• The ship USS Constitution was nicknamed “Old Ironsides” because at one point, a British sailor saw a cannonball bounce of its side and yelled, “Her sides are made of iron.” Her sides were not really made of iron but of strong, hard oak wood.[1]
  • A crucial battle in the War of 1812 was the Battle of the Thames in 1813. After the British lost control of Lake Erie, British General Proctor and his ally Tecumseh retreated into Canada trailed by American General William Henry Harrison. Tecumseh convinced Proctor to turn and fight. However, Harrison’s force defeated the British and Indian soldiers and killed Tecumseh, which spelled the end of the Native American dream of an Indian confederacy.[3]
  • While the British had far superior gun power and manpower at Lake Champlain, the Americans, led by Captain Thomas Macdonough, won the battle. With both ships damaged in battle, Macdonough spun his ship around 180 degrees—without the help of the wind—so that the undamaged guns on the landside of the ship faced the enemy. He used the fresh guns to defeat the British. He had previously attached special lines to the anchor cables to help the spin the ship.[3]
  • Britain’s worst defeat during the War of 1812 happened at the Battle of New Orleans, after a peace treaty had already been signed. Andrew Jackson built an army from militiamen from Kentucky, Tennessee, Mississippi, and Louisiana as well as pirates, free blacks, and Native Americans. Still outnumbered by the British 2 to 1, he built barriers from bales of cotton and earthwork. While 300 British were killed (including the commander), 1,250 wounded, and 500 captured, fewer than 15 Americans were killed.[3]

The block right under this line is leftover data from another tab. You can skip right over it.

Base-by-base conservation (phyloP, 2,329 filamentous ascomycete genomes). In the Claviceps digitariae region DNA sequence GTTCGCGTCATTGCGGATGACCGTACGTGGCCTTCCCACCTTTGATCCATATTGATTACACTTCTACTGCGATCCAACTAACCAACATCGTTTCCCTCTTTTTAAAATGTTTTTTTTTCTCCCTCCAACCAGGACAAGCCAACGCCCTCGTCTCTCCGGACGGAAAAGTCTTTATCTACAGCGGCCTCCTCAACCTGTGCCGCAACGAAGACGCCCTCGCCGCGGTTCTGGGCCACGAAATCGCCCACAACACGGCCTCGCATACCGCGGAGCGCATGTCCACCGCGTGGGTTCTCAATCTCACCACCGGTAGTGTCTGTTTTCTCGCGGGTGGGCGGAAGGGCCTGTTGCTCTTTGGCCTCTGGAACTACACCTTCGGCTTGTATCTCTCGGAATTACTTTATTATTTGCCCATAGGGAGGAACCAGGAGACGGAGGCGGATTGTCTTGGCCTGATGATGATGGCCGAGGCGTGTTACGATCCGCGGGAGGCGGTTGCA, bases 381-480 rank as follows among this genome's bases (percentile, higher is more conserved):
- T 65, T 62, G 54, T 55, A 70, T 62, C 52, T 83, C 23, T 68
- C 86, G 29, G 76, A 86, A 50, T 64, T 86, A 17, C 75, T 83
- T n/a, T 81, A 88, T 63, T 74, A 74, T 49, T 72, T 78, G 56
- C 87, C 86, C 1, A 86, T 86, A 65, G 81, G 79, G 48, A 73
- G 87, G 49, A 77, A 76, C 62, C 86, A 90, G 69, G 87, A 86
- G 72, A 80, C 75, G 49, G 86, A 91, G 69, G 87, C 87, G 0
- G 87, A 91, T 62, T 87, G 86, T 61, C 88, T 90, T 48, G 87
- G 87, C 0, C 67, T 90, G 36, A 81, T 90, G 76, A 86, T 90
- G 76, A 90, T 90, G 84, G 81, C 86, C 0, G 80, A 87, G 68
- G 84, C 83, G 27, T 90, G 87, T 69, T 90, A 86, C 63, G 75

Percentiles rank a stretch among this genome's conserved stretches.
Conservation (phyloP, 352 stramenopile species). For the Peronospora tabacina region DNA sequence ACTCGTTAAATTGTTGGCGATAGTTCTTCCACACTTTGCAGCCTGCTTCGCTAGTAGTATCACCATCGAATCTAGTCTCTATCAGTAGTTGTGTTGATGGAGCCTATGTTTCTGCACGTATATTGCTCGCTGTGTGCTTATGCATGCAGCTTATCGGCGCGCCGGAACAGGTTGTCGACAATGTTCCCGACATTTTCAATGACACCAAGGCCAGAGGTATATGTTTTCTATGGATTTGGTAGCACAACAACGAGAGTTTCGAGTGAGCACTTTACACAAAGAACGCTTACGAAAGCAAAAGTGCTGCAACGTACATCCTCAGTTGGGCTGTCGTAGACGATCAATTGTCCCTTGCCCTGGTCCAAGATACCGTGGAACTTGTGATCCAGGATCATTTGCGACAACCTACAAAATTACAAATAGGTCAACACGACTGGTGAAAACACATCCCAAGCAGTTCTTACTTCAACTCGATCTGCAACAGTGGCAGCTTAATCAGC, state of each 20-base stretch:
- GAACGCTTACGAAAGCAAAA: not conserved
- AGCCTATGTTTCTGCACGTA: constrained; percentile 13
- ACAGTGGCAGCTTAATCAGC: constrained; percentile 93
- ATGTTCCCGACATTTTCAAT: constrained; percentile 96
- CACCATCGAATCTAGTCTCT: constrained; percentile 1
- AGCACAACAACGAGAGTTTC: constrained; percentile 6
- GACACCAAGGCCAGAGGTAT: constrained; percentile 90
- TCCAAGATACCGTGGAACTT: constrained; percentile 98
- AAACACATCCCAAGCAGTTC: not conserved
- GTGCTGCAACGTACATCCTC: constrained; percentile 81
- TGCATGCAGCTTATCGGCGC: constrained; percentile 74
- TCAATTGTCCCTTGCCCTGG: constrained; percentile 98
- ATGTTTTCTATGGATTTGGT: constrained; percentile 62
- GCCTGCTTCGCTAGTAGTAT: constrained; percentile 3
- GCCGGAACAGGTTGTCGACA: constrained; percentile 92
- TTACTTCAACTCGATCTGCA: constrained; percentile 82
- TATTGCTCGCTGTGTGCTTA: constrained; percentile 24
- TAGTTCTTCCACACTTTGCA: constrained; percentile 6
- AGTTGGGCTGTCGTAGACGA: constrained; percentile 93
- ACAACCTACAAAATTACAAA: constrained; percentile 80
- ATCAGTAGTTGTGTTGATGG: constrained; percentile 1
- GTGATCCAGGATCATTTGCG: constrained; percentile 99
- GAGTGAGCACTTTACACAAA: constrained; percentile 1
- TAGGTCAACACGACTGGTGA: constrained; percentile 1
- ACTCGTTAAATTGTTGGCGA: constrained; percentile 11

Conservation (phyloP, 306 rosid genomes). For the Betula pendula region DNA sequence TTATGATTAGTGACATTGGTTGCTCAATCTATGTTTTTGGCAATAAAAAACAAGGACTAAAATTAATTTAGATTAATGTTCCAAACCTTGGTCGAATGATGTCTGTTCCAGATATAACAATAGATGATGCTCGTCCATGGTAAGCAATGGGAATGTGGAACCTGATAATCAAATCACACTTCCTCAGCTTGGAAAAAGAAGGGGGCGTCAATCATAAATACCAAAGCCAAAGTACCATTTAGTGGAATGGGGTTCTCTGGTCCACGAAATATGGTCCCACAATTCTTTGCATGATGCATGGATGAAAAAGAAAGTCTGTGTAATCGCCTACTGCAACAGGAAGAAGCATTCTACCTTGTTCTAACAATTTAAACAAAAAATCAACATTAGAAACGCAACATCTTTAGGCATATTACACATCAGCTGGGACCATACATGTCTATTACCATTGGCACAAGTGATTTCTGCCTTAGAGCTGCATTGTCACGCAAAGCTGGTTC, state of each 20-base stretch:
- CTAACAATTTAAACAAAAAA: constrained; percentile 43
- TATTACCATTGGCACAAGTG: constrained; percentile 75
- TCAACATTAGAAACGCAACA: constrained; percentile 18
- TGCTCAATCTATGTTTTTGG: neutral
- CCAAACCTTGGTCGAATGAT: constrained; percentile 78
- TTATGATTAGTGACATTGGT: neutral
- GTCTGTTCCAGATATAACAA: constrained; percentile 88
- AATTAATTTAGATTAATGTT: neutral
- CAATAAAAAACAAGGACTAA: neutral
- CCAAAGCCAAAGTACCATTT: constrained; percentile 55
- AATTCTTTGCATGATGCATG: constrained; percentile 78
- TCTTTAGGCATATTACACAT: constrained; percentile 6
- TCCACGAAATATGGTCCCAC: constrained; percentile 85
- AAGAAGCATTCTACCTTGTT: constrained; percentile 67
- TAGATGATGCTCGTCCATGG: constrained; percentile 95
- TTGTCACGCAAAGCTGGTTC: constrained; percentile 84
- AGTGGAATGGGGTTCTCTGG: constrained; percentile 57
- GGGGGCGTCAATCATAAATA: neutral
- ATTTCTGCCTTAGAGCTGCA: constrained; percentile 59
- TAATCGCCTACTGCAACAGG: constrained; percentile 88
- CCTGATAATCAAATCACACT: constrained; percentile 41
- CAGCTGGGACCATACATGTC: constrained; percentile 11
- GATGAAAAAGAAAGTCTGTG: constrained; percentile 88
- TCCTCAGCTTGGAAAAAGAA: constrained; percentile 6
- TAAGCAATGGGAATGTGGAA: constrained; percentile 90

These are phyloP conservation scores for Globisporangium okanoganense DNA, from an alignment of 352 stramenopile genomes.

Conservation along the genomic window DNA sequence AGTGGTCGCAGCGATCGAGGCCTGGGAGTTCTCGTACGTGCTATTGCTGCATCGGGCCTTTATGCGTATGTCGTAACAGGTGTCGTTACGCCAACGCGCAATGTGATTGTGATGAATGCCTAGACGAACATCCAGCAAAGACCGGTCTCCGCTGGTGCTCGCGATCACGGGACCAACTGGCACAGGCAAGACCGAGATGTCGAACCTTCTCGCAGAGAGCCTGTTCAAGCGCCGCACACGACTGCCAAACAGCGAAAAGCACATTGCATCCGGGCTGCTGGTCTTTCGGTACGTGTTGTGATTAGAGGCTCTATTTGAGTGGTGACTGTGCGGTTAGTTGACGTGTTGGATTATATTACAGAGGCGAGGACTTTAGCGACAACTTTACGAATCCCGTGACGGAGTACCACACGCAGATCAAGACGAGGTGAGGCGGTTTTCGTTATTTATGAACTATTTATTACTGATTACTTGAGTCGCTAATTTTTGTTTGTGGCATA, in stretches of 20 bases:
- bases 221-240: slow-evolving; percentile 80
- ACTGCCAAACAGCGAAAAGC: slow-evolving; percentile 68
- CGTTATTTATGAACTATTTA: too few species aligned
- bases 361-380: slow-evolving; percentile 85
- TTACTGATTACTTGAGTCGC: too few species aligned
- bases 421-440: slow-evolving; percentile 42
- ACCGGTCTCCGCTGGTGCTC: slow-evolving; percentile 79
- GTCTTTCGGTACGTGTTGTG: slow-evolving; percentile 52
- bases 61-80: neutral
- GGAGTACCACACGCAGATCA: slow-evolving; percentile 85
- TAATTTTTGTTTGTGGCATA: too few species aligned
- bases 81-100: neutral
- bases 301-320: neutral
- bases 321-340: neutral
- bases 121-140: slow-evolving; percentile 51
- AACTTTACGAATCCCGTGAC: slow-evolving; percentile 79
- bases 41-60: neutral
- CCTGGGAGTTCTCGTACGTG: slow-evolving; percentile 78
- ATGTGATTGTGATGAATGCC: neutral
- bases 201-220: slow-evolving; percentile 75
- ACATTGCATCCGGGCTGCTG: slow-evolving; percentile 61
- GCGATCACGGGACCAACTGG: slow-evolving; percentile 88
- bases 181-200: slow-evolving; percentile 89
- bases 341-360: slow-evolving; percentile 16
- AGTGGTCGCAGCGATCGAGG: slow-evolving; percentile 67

• Before the Treaty of Ghent was signed by President Madison on February 16, 1815, Britain insisted that America turn a large part of the Northwest Territory into an Indian reservation that would serve as a buffer between the U.S. and Canada. After the Battle of New Orleans, however, Britain’s bargaining position was weakened and could make no such demands.[3]
  • While the War of 1812 may seem to have been fought as a sideshow to Britain’s war with France, it did have several important consequences for the U.S., including a rise in U.S. manufacturing and the end of the Federalist Party. The U.S. also came out of the war with a sense of pride and nationalism—the U.S. had not lost to the mightiest nation in the world. Consequently, other countries viewed America as a force to be reckoned with.[3]
  • Interesting War of 1812 Fact
    The Battle of New Orleans was fought after a treaty had been signed
  • The largest battle of the War of 1812 took place after U.S. and British envoys signed a peace treaty. The Battle of New Orleans was a resounding U.S. victory and is considered the greatest American land victory of the war.[2]
  • Both Britain and the U.S. decided to stop fighting because 1) neither side expected to win easily and 2) most of the reasons the war started (trade restrictions and impressment of U.S. soldiers) were an indirect result of the Napoleonic Wars, which Britain had won. After the defeat of Napoleon, the reasons for fighting essentially disappeared.[3]
  • Although there is documented proof that women disguised themselves as men to fight in the Revolutionary War and the Civil War, the evidence is inconclusive regarding women in the War of 1812.[3]

  • Brief Timeline of the War of 1812[1][5]
    June 22, 1807The British ship Leopard attacks the USS Chesapeake
    December 1807Congress passes the Embargo Act; U.S. trade comes to a halt
    June 18, 1812The U.S. declares war on Great Britain
    August 19, 1812The USS Constitution defeats the HMS Guerriere and earns the nickname “Old Ironsides”
    September 10, 1813Oliver Hazard Perry leads the United States to victory at Lake Erie
    August 24, 1814The British burn the President’s House and other important buildings in Washington, D.C.
    September 13-14, 1814Americans successfully defend Fort McHenry; Francis Scott Key writes the words to the future national anthem
    December 24, 1814The Treaty of Ghent, officially ending the war, is signed in Belgium
    January 8, 1815Andrew Jackson leads an American victory in New Orleans at what has been called the “Needless Battle”